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Legislation watch

Legal Services Regulation Bill
  • Status: Introduced in the Dáil Éirean on 9 October. Awaiting announcement of the date for second stage.
  • Aim: The Bill makes provision for three key entities:
    • A new, independent, Legal Services Regulatory Authority with responsibility for oversight of both of the legal professions.
    • An Office of the Legal Costs Adjudicator to assume the role of the existing Office of the Taxing-Master, which will be conferred with enhanced transparency in its functions. The legal costs regime will be brought out into the open with better public awareness and entitlement to legal costs information.
    • An independent complaints structure to deal with complaints about professional misconduct – this will be supported by an independent Legal Practitioners
      Disciplinary Tribunal.
Health (Provision of General Practitioner Service) Bill
  • Status: Published in September. Awaiting announcement of the date for second stage.
  • Aim: The Bill aims to enable a wider range of registered medical practitioners to provide medical services to eligible persons under the General Medical Services Scheme, to provide for modifications to the operation of that scheme, and to provide for related matters.
Good Samaritans shall not be liable in negligence for acts done in an emergency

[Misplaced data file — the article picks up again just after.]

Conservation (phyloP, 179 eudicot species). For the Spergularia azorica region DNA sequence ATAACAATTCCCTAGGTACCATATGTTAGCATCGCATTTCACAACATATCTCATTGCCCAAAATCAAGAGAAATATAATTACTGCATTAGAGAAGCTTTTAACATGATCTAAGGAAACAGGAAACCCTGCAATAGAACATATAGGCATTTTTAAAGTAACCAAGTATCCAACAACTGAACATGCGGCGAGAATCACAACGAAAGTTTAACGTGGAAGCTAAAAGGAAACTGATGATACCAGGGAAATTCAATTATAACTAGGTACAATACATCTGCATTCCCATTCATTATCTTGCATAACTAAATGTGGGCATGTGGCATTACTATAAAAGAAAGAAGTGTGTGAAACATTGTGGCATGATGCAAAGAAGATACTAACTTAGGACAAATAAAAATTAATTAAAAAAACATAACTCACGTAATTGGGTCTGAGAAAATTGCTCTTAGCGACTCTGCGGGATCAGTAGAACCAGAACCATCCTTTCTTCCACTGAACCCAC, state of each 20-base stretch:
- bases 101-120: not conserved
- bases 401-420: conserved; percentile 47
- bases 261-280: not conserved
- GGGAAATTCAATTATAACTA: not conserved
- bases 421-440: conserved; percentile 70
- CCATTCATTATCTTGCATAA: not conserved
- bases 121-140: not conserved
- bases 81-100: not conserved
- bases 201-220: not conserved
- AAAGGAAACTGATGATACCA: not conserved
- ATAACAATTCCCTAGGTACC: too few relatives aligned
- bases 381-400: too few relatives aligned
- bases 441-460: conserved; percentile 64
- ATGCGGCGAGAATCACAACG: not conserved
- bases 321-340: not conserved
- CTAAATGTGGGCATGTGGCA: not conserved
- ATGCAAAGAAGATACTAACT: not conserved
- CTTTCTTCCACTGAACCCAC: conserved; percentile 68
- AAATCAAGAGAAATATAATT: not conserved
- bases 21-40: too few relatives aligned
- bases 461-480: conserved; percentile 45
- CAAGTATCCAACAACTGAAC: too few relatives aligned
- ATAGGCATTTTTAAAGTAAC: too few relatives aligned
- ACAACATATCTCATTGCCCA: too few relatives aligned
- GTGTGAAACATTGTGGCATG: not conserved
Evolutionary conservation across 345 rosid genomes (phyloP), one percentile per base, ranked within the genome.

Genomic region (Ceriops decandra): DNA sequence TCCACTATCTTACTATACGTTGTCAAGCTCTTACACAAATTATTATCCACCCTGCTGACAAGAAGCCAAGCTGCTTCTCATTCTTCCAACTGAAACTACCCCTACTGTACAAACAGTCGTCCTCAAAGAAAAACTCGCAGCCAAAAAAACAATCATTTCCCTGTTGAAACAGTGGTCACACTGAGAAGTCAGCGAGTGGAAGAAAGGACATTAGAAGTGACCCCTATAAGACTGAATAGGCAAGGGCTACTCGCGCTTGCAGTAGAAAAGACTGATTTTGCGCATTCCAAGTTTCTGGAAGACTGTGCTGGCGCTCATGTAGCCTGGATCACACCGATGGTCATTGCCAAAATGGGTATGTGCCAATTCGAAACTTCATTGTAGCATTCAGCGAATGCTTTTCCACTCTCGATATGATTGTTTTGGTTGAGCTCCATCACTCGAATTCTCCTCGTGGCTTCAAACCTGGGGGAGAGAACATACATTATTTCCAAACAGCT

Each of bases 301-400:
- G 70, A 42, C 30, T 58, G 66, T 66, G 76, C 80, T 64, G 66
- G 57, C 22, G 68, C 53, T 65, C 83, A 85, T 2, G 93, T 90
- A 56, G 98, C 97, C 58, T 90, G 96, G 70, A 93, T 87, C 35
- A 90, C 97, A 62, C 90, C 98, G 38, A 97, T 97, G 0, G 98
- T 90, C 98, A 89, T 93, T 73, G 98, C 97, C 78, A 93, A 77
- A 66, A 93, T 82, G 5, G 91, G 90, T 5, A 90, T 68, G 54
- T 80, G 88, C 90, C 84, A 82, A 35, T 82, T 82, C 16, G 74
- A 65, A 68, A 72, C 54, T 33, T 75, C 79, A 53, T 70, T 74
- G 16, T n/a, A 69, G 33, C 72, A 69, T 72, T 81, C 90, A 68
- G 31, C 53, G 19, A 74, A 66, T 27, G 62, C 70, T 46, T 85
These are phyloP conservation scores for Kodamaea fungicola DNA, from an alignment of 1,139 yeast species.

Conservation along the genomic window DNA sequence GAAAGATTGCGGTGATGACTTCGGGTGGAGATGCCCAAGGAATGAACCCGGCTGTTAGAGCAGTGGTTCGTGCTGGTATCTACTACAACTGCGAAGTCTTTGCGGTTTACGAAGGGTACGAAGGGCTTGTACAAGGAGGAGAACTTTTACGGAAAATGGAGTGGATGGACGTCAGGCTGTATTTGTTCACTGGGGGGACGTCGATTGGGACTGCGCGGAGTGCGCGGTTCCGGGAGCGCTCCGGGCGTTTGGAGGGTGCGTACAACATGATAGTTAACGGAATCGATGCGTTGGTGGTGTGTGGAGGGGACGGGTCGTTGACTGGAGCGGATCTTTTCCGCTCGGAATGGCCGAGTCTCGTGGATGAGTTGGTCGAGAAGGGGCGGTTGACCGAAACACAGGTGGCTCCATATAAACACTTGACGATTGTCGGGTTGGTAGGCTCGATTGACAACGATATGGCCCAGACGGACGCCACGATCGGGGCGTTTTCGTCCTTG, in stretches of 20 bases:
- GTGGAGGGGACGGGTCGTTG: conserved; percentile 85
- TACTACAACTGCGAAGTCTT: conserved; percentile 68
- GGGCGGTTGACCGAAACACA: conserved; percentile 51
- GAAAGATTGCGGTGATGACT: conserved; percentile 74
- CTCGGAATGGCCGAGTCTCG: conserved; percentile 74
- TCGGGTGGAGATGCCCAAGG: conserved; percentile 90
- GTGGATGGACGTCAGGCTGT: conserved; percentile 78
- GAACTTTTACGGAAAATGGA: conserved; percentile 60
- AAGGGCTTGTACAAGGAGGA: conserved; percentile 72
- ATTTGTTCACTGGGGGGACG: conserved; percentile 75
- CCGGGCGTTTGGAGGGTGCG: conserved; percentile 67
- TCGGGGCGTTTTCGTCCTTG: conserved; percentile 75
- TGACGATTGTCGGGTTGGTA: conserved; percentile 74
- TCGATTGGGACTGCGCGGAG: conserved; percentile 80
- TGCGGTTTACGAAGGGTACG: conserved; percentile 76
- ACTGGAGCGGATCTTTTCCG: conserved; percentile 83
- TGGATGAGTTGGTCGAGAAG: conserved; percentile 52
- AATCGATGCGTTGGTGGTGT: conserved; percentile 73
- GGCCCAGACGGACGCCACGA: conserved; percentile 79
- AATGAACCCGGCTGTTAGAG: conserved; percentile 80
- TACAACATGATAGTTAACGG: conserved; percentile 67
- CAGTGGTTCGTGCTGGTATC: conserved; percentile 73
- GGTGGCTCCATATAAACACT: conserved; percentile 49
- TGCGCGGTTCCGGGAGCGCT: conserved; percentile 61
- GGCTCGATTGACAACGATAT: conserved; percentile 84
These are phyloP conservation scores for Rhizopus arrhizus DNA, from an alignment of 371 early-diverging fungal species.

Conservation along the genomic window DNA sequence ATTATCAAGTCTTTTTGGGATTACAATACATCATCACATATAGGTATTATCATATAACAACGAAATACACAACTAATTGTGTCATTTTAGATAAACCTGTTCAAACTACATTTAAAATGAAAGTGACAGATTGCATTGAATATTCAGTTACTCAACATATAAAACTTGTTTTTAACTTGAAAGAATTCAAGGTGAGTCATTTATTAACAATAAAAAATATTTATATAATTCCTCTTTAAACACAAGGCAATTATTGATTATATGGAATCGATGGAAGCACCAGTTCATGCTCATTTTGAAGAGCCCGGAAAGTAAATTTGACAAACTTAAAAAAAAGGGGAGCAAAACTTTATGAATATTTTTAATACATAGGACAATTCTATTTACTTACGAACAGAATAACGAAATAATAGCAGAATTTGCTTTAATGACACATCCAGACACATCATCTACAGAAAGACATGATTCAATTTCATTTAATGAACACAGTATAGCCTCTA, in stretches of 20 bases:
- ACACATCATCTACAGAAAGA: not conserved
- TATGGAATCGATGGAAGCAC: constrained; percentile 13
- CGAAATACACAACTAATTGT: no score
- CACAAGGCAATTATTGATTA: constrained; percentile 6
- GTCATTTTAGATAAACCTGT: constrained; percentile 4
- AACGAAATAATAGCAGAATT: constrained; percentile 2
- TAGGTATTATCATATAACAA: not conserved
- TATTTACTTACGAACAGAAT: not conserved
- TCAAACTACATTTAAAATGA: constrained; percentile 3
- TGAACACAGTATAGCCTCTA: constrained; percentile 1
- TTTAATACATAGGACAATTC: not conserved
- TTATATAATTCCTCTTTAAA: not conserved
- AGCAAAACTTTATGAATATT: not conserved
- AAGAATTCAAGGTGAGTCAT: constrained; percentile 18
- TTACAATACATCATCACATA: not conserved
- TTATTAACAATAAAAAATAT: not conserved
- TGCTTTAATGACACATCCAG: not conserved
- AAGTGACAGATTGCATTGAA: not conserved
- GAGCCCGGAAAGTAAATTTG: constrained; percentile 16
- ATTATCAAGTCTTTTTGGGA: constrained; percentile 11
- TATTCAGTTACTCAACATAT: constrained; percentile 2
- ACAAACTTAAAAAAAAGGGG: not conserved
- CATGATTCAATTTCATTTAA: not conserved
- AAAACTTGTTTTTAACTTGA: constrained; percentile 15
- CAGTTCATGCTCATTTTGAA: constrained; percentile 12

Whistleblowers Protection Bill
  • Status: Published in June. Awaiting announcement of the date for second stage.
  • Aim: It aims to provide protection from civil liability or penalisation to employees who make certain protected disclosures in relation to the affairs of their employers and to provide for related matters.
Civil Law (Miscellaneous Provisions) Bill
  • Status: Published in June and enacted in August 2011.
  • Aim: Makes provision about clinical negligence in relation to good Samaritan acts; good Samaritans shall not be liable in negligence for acts done in an emergency (with caveats).

MPS position statement: Teleradiology

Teleradiology is the process whereby an image is taken in one location and then transmitted to another for reading, analysis, interpretation and provision of a report by the radiologist at the other location.

Members should not assume that their current MPS membership will offer such an indemnity

Members are expected to advise MPS if they are participating in teleradiology and restrict the practice to their respective local jurisdiction. If an indemnity risk arises from that practice then the appropriate grade for that jurisdiction will be charged.

Members who wish to practise teleradiology in circumstances where the image is taken in another jurisdiction must both be appropriately registered and have professional indemnity cover in the jurisdiction where the image is taken. MPS may be able to offer benefits of membership in these circumstances and members should contact MPS for advice. Members should not assume that their current MPS membership will offer such an indemnity.